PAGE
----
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I graduated college 4 years ago and have worked at only two jobs since then (same company, different positions). Needless to say, my manager-tools format resume is only about half a page total.

Does the manager-tools format work for someone of my experience? Should I be concerned that my resume is only a half page? Should I elaborate more on my education in light of my little experience?

Thanks as always. While I'm not in management and can't apply all the principles I learn, I tuck them away for when I need them.

WillDuke's picture

Look for accomplishments. A recruiter is going to recognize that it's still early in your career. When you add in a few very measurable successes you'll stand out.

asteriskrntt1's picture

Will is right. Find some accomplishments. Mark and Mike advised me to also put concurrent experiences/accomplishments in my job section.

For example, Director of Marketing, ABC Company
* Mind altering accomplishment
* World class accomplishment

* Non work accomplishment - developed young-leadership development program for faith-based organization
* Recruited 20 volunteers to work one Sunday per month in a soup kitchen feeding 300 people
* Organized a bible study class (or whatever, these can be tricky) that spun off six new lay leaders in my community
* Captained a recreational softball team

Good luck!

*RNTT

tryingmybest's picture

I've followed the examples of putting accomplishments under the job section. I have four items per job. I was going to stick with just three, but four allowed me to fill a bit more space without being overkill, I think.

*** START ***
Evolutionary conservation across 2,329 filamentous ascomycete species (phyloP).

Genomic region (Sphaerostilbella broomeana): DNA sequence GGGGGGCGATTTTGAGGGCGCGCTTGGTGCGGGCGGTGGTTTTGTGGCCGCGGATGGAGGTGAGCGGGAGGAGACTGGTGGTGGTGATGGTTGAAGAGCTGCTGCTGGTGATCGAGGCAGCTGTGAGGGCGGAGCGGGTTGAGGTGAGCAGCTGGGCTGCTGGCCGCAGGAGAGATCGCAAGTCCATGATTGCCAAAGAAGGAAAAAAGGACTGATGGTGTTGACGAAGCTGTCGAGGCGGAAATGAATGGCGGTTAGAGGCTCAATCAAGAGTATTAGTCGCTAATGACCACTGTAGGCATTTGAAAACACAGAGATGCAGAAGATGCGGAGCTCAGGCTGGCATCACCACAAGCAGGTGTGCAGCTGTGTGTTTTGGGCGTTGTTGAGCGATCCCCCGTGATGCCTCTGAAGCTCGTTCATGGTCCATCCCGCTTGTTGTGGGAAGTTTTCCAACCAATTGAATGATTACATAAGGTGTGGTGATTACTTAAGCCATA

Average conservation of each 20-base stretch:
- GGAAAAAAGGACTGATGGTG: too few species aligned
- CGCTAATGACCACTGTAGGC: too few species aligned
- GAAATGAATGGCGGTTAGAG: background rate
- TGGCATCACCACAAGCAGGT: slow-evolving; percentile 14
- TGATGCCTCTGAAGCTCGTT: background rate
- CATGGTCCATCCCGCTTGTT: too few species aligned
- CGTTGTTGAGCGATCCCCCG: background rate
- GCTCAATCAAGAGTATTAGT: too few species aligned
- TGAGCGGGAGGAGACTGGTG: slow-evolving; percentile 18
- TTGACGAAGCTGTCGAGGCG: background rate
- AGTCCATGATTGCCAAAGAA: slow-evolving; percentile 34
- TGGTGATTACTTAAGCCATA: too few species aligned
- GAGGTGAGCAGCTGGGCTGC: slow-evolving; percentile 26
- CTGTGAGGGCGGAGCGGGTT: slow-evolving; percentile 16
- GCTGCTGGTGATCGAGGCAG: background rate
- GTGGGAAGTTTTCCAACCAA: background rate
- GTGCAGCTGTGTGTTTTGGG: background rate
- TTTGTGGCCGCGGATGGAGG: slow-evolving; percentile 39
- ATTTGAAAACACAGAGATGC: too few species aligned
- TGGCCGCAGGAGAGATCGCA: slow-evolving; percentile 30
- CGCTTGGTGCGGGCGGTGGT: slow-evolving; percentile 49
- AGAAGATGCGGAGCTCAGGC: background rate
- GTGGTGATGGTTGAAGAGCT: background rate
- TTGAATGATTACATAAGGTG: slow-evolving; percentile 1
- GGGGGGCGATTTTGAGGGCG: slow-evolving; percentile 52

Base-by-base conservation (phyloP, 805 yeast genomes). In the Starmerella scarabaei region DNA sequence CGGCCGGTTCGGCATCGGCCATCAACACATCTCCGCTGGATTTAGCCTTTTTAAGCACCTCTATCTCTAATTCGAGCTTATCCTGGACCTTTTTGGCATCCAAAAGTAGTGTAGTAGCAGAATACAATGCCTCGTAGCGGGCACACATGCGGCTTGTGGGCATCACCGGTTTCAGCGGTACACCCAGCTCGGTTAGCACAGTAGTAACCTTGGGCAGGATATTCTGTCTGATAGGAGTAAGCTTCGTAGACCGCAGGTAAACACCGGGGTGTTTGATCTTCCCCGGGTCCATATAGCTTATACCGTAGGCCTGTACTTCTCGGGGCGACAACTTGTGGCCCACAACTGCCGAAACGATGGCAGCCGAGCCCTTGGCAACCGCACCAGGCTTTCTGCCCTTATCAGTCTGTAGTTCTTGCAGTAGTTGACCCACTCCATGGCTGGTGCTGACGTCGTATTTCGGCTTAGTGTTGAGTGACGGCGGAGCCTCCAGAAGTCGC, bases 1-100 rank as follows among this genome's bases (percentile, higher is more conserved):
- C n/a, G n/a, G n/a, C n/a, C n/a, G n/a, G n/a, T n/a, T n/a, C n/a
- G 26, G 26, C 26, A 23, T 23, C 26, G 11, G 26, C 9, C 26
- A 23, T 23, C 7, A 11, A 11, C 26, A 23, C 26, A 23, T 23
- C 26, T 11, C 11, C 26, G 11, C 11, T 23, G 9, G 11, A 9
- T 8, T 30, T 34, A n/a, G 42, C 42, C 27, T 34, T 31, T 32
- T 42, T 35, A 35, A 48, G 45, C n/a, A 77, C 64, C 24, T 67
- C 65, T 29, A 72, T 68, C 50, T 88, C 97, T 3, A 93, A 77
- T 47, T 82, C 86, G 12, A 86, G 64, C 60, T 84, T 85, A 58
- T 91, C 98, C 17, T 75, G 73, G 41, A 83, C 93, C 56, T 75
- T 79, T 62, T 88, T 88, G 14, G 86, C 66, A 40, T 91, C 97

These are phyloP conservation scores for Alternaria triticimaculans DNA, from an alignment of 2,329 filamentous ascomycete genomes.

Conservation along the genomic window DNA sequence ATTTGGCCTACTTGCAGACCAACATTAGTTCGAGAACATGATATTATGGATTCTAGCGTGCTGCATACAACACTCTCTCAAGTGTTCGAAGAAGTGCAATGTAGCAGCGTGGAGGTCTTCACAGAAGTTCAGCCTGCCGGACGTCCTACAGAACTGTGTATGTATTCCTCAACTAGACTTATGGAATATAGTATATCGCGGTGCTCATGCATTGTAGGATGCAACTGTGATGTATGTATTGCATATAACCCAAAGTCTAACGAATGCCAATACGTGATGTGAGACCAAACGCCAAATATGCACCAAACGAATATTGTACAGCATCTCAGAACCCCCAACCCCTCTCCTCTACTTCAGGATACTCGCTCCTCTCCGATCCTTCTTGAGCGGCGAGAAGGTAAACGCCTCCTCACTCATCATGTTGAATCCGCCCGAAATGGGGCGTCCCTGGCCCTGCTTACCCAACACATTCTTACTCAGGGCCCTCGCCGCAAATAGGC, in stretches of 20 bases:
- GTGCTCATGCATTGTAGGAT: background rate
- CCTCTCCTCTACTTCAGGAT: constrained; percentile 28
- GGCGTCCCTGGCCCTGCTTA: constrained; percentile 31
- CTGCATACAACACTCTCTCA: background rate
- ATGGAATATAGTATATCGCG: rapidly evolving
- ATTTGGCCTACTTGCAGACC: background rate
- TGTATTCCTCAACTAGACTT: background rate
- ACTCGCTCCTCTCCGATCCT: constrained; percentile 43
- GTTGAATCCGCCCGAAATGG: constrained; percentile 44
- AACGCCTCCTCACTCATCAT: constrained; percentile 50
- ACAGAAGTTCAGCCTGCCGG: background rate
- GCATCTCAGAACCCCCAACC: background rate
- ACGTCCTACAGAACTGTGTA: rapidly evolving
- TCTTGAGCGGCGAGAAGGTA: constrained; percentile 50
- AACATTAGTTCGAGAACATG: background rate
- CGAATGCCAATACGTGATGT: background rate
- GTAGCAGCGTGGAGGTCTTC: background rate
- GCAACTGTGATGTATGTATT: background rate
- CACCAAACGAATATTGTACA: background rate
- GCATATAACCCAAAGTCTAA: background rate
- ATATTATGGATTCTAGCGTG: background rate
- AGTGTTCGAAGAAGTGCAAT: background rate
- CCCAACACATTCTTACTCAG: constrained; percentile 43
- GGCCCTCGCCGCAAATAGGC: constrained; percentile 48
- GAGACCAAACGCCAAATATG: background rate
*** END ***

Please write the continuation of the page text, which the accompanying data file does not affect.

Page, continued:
What is the general consensus about including personal/non-work accomplishments? I read some other threads which seemed to discourage it. I don't want to make the resume too personal and/or make it look like I am just adding filler. That said, I can see where my experience as President of a local club may lend itself well to my resume.

juliahhavener's picture

If it is relative to your experience for the position, you can (and probably should) include it. They know you aren't going to have 10 years of experience to include. They're looking for what you've accomplished, what you've done, what you're capable of doing.

jhack's picture

It's not the number of accomplishments. More than anything, the resume shows a focus on accomplishments. It shows you know what's important.

And as M&M point out, it can be a single line. "Neil Armstrong - first man to walk on the moon."

John

tryingmybest's picture

Thanks for all the pointers.

Interestingly enough, I find preparing the Manager Tools format resume easier than my previous attempts at other formats. It removes all the "fancy" formatting and filler and really drives home the point that results and accomplisments matter. I can really see how a manager reviewing the resume would find it easy to pick out the accomplishments, versus trodding through all the "fluff" in many other resume formats to extract a few accomplishments.

wendii's picture

Hi J

I send you a personal message.

Wendii

Mark's picture

You can include non-work accomplishments, but more care is called for. Volunteer work, club leadership roles (where you did something of value), and community service can all be considered.

Only 4 years out of college, you can include college accomplishments, too, above your work experience.

Pinch the margins in, too.

Mark